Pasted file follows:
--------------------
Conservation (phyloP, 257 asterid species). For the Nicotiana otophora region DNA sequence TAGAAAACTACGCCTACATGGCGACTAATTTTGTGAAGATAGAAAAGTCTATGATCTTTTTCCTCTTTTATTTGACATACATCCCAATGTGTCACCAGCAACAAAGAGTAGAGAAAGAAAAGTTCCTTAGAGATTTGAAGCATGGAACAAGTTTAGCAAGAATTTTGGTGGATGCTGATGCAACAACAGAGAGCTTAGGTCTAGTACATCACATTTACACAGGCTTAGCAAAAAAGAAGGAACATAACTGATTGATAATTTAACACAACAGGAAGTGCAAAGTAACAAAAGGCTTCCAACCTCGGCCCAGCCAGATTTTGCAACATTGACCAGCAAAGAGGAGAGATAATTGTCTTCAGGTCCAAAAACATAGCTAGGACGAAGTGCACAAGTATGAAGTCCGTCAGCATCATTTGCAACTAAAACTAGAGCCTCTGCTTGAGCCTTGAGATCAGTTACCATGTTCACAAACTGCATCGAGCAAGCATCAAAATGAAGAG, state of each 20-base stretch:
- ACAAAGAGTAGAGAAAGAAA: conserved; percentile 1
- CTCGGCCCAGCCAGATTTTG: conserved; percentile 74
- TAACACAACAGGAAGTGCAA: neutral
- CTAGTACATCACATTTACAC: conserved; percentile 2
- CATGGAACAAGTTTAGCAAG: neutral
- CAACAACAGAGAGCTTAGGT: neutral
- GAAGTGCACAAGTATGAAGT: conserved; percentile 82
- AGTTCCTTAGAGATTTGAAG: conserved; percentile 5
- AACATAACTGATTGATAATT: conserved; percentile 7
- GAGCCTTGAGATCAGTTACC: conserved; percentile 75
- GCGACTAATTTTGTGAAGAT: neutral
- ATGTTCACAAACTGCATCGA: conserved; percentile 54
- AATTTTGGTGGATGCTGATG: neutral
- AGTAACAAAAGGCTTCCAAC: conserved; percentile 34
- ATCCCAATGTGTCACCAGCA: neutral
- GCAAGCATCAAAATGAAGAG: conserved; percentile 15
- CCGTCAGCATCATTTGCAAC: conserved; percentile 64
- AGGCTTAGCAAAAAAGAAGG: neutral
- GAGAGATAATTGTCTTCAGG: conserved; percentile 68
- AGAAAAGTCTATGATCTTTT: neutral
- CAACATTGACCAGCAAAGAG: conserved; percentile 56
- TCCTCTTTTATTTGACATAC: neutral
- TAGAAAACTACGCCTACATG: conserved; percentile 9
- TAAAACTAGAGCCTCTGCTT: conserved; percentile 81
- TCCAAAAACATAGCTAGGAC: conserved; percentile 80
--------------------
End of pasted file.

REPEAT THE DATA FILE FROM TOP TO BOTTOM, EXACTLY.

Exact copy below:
Conservation (phyloP, 257 asterid species). For the Nicotiana otophora region DNA sequence TAGAAAACTACGCCTACATGGCGACTAATTTTGTGAAGATAGAAAAGTCTATGATCTTTTTCCTCTTTTATTTGACATACATCCCAATGTGTCACCAGCAACAAAGAGTAGAGAAAGAAAAGTTCCTTAGAGATTTGAAGCATGGAACAAGTTTAGCAAGAATTTTGGTGGATGCTGATGCAACAACAGAGAGCTTAGGTCTAGTACATCACATTTACACAGGCTTAGCAAAAAAGAAGGAACATAACTGATTGATAATTTAACACAACAGGAAGTGCAAAGTAACAAAAGGCTTCCAACCTCGGCCCAGCCAGATTTTGCAACATTGACCAGCAAAGAGGAGAGATAATTGTCTTCAGGTCCAAAAACATAGCTAGGACGAAGTGCACAAGTATGAAGTCCGTCAGCATCATTTGCAACTAAAACTAGAGCCTCTGCTTGAGCCTTGAGATCAGTTACCATGTTCACAAACTGCATCGAGCAAGCATCAAAATGAAGAG, state of each 20-base stretch:
- ACAAAGAGTAGAGAAAGAAA: conserved; percentile 1
- CTCGGCCCAGCCAGATTTTG: conserved; percentile 74
- TAACACAACAGGAAGTGCAA: neutral
- CTAGTACATCACATTTACAC: conserved; percentile 2
- CATGGAACAAGTTTAGCAAG: neutral
- CAACAACAGAGAGCTTAGGT: neutral
- GAAGTGCACAAGTATGAAGT: conserved; percentile 82
- AGTTCCTTAGAGATTTGAAG: conserved; percentile 5
- AACATAACTGATTGATAATT: conserved; percentile 7
- GAGCCTTGAGATCAGTTACC: conserved; percentile 75
- GCGACTAATTTTGTGAAGAT: neutral
- ATGTTCACAAACTGCATCGA: conserved; percentile 54
- AATTTTGGTGGATGCTGATG: neutral
- AGTAACAAAAGGCTTCCAAC: conserved; percentile 34
- ATCCCAATGTGTCACCAGCA: neutral
- GCAAGCATCAAAATGAAGAG: conserved; percentile 15
- CCGTCAGCATCATTTGCAAC: conserved; percentile 64
- AGGCTTAGCAAAAAAGAAGG: neutral
- GAGAGATAATTGTCTTCAGG: conserved; percentile 68
- AGAAAAGTCTATGATCTTTT: neutral
- CAACATTGACCAGCAAAGAG: conserved; percentile 56
- TCCTCTTTTATTTGACATAC: neutral
- TAGAAAACTACGCCTACATG: conserved; percentile 9
- TAAAACTAGAGCCTCTGCTT: conserved; percentile 81
- TCCAAAAACATAGCTAGGAC: conserved; percentile 80